James Joyce: A Portrait of the Artist

Front Cover
Createspace Independent Pub, Mar 3, 2010 - Fiction - 176 pages
"A Portrait of the Artist" James Joyce's semi-autobiographical first novel, tells the story of Stephen Dedalus, a sensitive and creative youth who rebels against his family, his education, and his country by committing himself to the artist's life. The book starts with Joyce recalling a few childhood memories which will most likely stir memories in the reader as well. Joyce has very colorful descriptions of his parents, relatives, and his teachers, especially various Irish Catholic priests. The prose and writing in "A Portrait of the Artist" is among the most impressive that most will ever see. The book contains beautiful descriptions of Joyce's childhood, then Catholic schools, then his college days. Laced with Irish expressions and phrases, the prose and vocabulary avoids lengthy Hemingway-like phrases. Expressive and sometimes rambling, James Joyce's prose is truly creative though not always very well structured. Joyce provides no narration in "A Portrait of the Artist," instead, writing as if we are watching a movie, mostly going forward in time but not always. The reader is left to sort out the time and place or if it is real or just a dream as we travel from scene to scene through the book. It is up to the reader to determine what it all means from the dialogue. "A Portrait of the Artist" is truly superb, making it easy to appreciate why Joyce became famous.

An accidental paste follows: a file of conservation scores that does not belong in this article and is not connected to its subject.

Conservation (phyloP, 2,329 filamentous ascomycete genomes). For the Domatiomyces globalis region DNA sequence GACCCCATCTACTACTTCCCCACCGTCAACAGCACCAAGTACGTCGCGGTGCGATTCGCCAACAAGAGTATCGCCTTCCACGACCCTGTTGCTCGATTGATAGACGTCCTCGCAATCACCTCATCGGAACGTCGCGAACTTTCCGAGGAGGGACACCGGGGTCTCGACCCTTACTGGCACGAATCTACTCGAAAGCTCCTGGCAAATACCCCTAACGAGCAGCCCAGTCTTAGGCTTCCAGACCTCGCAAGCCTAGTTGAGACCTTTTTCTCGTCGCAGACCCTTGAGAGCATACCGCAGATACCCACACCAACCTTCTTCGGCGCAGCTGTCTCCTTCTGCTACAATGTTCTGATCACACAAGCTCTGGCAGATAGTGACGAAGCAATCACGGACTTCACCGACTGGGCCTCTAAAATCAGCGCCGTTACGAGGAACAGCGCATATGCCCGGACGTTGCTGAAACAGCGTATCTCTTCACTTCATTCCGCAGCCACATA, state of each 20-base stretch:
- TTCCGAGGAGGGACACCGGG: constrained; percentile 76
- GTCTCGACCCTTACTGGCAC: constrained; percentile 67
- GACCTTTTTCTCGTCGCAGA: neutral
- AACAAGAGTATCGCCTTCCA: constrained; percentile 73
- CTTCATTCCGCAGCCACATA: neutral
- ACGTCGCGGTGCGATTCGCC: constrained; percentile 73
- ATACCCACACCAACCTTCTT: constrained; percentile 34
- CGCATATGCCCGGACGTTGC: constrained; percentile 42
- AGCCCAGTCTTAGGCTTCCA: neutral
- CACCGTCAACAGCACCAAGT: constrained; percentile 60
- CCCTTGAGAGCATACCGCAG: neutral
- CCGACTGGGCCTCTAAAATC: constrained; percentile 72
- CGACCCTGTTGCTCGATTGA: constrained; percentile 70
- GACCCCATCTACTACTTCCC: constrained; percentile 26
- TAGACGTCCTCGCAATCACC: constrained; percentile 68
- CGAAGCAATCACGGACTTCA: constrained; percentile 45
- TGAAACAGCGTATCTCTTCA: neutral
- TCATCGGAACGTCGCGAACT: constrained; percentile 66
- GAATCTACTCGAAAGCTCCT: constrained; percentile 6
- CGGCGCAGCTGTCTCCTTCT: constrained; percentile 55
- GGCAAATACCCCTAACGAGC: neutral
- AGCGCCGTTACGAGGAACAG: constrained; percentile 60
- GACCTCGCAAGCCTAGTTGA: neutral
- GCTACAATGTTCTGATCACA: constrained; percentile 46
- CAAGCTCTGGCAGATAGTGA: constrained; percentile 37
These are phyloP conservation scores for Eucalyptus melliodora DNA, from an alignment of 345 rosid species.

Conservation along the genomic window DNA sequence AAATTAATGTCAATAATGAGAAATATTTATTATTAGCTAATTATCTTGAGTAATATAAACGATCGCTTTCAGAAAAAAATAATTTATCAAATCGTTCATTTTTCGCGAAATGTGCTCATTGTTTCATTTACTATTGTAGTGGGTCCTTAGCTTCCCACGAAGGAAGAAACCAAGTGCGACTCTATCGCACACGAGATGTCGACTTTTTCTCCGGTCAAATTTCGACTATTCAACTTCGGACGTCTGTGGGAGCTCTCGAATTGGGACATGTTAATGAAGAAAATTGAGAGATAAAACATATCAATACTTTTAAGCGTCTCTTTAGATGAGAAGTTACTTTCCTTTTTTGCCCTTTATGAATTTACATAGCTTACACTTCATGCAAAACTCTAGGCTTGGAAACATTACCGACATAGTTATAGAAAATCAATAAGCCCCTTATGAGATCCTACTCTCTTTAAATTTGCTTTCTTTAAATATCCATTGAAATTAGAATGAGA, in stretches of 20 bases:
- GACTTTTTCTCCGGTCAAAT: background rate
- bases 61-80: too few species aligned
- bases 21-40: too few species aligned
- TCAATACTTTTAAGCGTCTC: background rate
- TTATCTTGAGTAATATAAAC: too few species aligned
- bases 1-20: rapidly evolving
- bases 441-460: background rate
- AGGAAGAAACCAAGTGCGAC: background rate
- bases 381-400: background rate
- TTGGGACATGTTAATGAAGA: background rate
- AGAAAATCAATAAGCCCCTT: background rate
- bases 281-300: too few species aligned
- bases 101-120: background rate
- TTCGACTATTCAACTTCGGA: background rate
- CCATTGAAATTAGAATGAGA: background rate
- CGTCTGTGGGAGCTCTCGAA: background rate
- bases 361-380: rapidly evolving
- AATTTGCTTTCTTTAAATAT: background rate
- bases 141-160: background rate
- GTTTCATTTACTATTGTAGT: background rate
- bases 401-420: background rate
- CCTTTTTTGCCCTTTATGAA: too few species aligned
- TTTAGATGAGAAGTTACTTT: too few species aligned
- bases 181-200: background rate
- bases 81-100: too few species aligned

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About the author (2010)

James Augustine Aloysius Joyce (1882-1941) was an Irish writer and poet, widely considered to be one of the most influential writers of the 20th century. Along with Marcel Proust, Virginia Woolf, and William Faulkner, Joyce is a key figure in the development of the modernist novel. He is best known for his landmark novel Ulysses (1922). Other major works are the short-story collection Dubliners (1914), and the novels A Portrait of the Artist as a Young Man (1916) and Finnegans Wake (1939). Although most of his adult life was spent outside the country, Joyce's Irish experiences are essential to his writings and provide all of the settings for his fiction and much of their subject matter. In particular, his rocky early relationship with the Irish Catholic Church is reflected by a similar conflict in his character Stephen Dedalus, who appears in two of his novels. His fictional universe is firmly rooted in Dublin and reflects his family life and the events and friends (and enemies) from his school and college days; Ulysses is set with precision in the real streets and alleyways of the city. As the result of the combination of this attention to one place and his voluntary exile in continental Europe, most notably in Paris, Joyce paradoxically became both one of the most cosmopolitan yet most regionally focused of all the English language writers of his time.

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